You say;

By analogy, will regulation bring us a system in which entrepreneurship is dead, and innovation can only be achieved by government sponsorship?

My reply is

We have had eight years of cheap money and lessened regulation for entrepreneurs to bring us innovation and mostly the entrepreneurs brought us a financial crisis.

Jay in FL writes:

About these dog/wolf analogies: any veterinarian will tell you (my father has been one for thirty-six years) that it is precisely the pure breeds, the ones most subject to genetic pump-priming to horribly cross-breed the metaphors here, who as populations have the most health and behavioral problems. Mutts as a rule are healthier, better adjusted behaviorally, and tend to live longer. Often as not they are the result of serendipitous breeding rather than two owners trying to figure out who should get busy with whom.

So if the history of dog breeding in fact tells us anything about economics it is that a few wise regulations will get you great benefits (i.e. domestication) but that the more constrained that process becomes (breeding for protectiveness, speed, etc.) the more trade-offs you inevitably create.

Troy Camplin writes:

We're really talking about kinds of systems here. Which is more complex, a human-designed system, or a naturally occurring system with emergent properties? All human designed systems are simple, and require simplifying nature. When humans attempt to intervene in the economy, a complex, dynamic system with emergent properties, they attempt to simplify it. If you simplify an animal, you turn a complex biochemical system into a pile of chemicals -- in other words, when you simplify a dog, you kill it.

Jay in FL writes:

I suspect a better way of expressing it is not that you simplify - and therefore kill the dog- but that considered as a system dogs who are Mutts have better symmetry. Selective breeding necessarily cuts down on that symmetry and the resulting dog is less efficient overall. To walk across the analogical bridge once more, what this teaches is that humans can select for some things in a natural system that it can't do for itself (design a dog for quail hunting for instance) and in the economy create state institutions (like the defense department) that will do things we want or need that they system wouldn't do by itself. In both cases there are trade offs and inefficiencies. If artificial selection and gov't action/regulation are analogous the lesson is that both are useful for very specific goals, but create a lots of problems when you use them as general methods. Whether they are truly analogous I leave to better minds.

Jay in FL writes:

Re Robb Lutton at 3:03,

The reason that dogs are more successful than wolves is because humans prefer them. Put them in direct competition without the massive "subsidy" from mankind and see what happens. Your average pug ain't gonna last long.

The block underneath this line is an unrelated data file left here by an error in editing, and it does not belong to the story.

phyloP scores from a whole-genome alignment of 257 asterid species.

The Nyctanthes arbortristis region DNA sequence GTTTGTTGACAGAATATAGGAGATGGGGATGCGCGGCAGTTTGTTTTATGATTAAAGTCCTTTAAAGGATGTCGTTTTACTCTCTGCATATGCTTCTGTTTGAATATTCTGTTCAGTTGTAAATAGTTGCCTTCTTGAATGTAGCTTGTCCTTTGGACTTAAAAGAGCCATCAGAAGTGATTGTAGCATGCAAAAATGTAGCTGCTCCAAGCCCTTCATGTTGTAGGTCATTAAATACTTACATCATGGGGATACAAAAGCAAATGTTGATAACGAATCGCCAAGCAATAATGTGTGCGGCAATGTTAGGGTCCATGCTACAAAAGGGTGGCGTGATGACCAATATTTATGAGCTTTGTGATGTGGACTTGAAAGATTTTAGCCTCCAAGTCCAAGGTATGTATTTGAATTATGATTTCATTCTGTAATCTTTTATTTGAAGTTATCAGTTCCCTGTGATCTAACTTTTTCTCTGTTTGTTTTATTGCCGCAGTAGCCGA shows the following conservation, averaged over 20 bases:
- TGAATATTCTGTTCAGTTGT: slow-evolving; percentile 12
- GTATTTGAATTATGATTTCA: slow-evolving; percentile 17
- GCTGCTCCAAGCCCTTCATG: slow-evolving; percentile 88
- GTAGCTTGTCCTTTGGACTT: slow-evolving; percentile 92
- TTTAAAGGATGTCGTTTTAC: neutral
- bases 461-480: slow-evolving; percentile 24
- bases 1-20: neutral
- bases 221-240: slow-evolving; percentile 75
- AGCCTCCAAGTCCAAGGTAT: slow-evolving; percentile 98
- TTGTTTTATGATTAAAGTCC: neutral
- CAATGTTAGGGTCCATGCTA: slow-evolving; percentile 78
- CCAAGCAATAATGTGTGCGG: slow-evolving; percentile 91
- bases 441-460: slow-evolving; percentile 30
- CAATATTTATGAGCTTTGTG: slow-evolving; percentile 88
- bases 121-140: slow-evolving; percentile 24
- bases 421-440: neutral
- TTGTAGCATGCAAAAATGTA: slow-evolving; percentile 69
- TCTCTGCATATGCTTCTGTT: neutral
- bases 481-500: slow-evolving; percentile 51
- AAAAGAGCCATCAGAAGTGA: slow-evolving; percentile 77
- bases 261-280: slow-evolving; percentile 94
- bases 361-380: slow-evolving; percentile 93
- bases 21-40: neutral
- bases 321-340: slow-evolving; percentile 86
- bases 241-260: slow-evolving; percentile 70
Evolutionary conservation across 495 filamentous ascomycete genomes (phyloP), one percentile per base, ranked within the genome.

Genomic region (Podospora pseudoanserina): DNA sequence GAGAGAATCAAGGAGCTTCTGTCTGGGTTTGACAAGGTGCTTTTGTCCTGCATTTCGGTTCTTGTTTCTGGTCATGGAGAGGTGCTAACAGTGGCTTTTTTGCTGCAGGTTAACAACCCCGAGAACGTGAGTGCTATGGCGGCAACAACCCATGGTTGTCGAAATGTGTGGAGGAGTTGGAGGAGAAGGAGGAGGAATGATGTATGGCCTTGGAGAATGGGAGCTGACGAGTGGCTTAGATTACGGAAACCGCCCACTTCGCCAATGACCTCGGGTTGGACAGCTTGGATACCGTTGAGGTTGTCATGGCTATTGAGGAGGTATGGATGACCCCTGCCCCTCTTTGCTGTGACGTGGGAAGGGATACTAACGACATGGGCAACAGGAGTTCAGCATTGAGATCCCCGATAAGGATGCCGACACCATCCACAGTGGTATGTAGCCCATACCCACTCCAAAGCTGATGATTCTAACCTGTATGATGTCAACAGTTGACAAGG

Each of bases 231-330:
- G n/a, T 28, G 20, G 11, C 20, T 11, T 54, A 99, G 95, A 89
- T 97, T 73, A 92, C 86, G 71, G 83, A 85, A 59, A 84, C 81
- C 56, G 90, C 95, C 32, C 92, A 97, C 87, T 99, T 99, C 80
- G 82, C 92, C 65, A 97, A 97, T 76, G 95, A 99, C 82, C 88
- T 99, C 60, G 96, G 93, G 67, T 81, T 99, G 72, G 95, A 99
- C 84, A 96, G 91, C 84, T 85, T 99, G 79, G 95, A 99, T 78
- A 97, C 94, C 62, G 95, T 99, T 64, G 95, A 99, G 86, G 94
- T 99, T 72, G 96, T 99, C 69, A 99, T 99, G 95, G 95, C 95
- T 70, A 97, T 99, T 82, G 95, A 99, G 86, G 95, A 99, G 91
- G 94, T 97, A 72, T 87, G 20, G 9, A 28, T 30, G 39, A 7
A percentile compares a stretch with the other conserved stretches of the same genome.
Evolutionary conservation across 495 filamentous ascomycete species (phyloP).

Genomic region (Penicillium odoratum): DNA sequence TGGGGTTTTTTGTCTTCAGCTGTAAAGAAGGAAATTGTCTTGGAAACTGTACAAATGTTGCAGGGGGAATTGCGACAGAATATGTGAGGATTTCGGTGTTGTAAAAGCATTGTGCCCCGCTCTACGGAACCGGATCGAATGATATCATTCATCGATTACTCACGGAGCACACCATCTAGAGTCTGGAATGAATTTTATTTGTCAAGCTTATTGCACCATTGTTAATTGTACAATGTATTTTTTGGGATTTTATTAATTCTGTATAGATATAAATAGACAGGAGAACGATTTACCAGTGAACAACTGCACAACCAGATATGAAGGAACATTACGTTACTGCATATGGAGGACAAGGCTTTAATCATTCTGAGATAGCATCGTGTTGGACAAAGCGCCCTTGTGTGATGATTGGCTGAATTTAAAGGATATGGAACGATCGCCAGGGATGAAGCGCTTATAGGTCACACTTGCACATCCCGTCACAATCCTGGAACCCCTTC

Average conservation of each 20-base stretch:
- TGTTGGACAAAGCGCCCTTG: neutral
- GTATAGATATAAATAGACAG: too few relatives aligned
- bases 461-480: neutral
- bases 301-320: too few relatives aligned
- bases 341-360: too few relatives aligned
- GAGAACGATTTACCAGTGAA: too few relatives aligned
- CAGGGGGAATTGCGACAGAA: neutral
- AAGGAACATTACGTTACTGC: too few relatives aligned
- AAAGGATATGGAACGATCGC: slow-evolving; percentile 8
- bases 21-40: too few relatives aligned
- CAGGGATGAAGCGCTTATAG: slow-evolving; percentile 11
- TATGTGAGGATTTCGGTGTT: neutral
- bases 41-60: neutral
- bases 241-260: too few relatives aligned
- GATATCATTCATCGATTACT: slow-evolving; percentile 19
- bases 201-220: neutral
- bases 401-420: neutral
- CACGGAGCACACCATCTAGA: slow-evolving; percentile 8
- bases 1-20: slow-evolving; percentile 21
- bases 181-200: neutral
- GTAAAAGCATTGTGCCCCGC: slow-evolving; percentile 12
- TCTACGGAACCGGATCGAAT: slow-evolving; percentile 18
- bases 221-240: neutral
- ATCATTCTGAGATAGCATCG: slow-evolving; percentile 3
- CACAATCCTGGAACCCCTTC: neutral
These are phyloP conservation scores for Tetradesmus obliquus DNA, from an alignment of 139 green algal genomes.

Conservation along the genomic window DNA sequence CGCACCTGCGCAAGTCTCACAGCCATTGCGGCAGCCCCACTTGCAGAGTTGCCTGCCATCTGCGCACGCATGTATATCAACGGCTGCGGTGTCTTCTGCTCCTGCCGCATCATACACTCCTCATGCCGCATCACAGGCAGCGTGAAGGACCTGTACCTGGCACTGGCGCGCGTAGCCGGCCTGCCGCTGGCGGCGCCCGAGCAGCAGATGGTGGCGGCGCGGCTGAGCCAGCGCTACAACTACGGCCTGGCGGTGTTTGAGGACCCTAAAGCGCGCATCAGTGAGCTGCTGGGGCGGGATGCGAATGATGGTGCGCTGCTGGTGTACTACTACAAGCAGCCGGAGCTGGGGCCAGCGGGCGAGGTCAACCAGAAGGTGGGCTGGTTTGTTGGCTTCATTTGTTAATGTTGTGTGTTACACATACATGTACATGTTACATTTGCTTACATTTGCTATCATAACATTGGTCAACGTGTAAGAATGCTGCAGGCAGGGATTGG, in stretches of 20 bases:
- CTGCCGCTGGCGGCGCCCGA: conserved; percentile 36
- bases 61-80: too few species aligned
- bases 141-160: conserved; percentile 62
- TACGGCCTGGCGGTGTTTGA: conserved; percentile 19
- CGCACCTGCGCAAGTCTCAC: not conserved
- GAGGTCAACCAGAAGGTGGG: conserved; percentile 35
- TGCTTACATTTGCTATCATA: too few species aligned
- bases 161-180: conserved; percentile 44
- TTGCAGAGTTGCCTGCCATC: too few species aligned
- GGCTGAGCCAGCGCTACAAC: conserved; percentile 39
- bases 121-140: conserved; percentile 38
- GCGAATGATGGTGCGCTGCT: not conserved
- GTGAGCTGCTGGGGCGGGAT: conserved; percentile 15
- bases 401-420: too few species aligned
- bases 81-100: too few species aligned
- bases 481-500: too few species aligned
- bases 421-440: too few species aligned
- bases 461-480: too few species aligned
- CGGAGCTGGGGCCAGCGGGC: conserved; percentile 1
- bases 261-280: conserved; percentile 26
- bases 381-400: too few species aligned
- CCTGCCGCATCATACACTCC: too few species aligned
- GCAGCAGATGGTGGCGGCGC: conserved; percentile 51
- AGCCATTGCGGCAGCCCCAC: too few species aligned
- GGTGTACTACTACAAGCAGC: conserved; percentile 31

Robb Lutton writes:

Jay said;

"The reason that dogs are more successful than wolves is because humans prefer them. Put them in direct competition without the massive "subsidy" from mankind and see what happens. Your average pug ain't gonna last long."

I would say that dogs are better in the world as it is, not in some model. That massive subsidy isn't going away.

Jay in FL writes:

"I would say that dogs are better in the world as it is, not in some model. That massive subsidy isn't going away."

I'm not saying dogs aren't better off. They are; good for them and good for us. The issue is what lessons we draw from that fact, and to not ignore the twin questions of why dogs do better than wolves (humans provide for them and insulate them from competition) and which dogs do better in the main under human dominion. If this whole analogy has any force that's the thing you want to know, and from what I know the more "regulated," a dog is, bred for specific traits in other words, the more likely it is to have health or behavioral problems.

Steve Roth writes:

Noboby's replying to Kenworthy, I see. Go buy his books, read them, come back when you're done.

His key point: it's the *constraints* that matter, not (just) the incentives. (i.e., Natural selection excludes the losers--prevents their propogation; it doesn't encourage the winners.)

Market-imposed constraints breed a certain type of economy. Societal/governement constraints breed (a) different type(s).

It's far from clear that market-imposed constraints, a priori, result in a better breed.

Market fundamentalism makes that a priori assummption.

That's a faith-based belief. Friedman repeatedly points out the need to look at situations on a case-by-case basis.

Troy Camplin's post rather embodies this. Make that a priori assumption, cast it as scientific fact, and build a hermetically sealed belief system upon it.

The bible is the word of god. Everything else follows.

Troy Camplin writes:

I can't figure out how regulations is in any way analogous to selective breeding, so the analogy is nowhere near apt. Certainly not all analogies are apt. "Achilles was a lion" works; "Achilles was a hamster" doesn't, for the same reason.